44 Million Credit Downgrades
The impact of ending the federal student debt pause on credit access
In 2020 governments around the world made unprecedented choices in the face of a global pandemic. And the U.S. is poised to unwind one of those choices this summer - the pause in student loan repayments. What does this change mean?
First, let’s put the size of the change in context. 44 million borrowers have federal student loan debt, with an average balance of $39,000 and an average monthly payment of $393. As you might expect, these borrowers skew younger (median age 33) and have lower credit scores (median 654).
When the forbearance pause began, it affected paydown behavior across the board. Nearly 80% of borrowers weren’t paying down balances once the payments pause began. So how are those borrowers positioned in 2023 when the payments re-start?
First, let’s understand how many lenders look at a borrower’s financial health - their debt-to-income (DTI) ratio. While this isn’t the only factor included in the decision, it is a primary tool for many credit underwriters.
Borrowers with debt-to-income ratios of 35% or below have easy access to credit. Borrowers at 50% or above will generally struggle to access credit, with everything in between subject to the individual lender.
So, for someone making $50,000 a year, the average monthly student loan payment would be a little over 9% of their monthly gross income. Let’s factor in that borrower’s other monthly payments in relation to income:
Median one-bedroom rent payment of $1,495(36% of income)
Used car monthly payment of $526(13% of income)
So, when student loan payments resume, a borrower paying the median one-bedroom rent will have a 45% debt-to-income ratio. For a borrower with a one-bedroom rent and a used car payment, their debt-to-income jumps to 58%. These borrowers do not present the kind of metrics that lenders typically approve for loans.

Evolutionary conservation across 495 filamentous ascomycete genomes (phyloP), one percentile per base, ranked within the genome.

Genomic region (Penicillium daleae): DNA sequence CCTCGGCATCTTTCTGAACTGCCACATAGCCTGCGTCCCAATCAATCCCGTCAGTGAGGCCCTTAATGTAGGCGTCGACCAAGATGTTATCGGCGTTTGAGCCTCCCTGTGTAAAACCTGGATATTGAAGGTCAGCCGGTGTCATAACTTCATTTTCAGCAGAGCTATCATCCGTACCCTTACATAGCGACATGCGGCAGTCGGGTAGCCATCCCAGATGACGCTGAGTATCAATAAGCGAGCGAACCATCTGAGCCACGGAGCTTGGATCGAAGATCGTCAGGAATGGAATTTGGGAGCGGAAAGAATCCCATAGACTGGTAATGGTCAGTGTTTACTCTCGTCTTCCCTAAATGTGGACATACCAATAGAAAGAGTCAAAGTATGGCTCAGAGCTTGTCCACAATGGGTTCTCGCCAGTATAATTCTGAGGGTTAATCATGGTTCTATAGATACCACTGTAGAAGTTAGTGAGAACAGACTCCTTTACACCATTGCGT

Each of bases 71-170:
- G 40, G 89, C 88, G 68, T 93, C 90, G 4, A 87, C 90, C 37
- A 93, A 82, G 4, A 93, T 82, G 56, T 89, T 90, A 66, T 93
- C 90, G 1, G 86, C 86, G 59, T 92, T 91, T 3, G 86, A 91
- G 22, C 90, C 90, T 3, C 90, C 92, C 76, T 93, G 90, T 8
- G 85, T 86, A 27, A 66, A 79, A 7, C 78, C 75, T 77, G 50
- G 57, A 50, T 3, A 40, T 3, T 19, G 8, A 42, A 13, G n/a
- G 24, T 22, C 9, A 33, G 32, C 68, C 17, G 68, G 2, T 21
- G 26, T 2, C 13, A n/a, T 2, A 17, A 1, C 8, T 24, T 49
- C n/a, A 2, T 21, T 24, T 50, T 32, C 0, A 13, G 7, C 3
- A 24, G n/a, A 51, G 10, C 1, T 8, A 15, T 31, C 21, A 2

Notice this analysis doesn’t use the actual monthly income that comes to the borrower net of taxes and withholding. It doesn’t include the recent impact of inflation on the cost of everyday goods and services. And it doesn’t include the burden of any other debt payments, from buy-now-pay-later to medical debt. In all likelihood, this analysis under-states the level of financial stress.
We know financial institutions are less interested in making “risky” loans today than they were a year ago. And at some point in 2023, there are 44 million people that will look riskier to lenders than they did a year ago. If we already know that millions of people struggle to pay an unexpected $400 expensebefore the student loan pause ends, the headlines shouldn’t distract us from reality - a lot of people are going to struggle making ends meet in the next year. And the financial institutions that serve them may need to look beyond traditional tools if they want to help.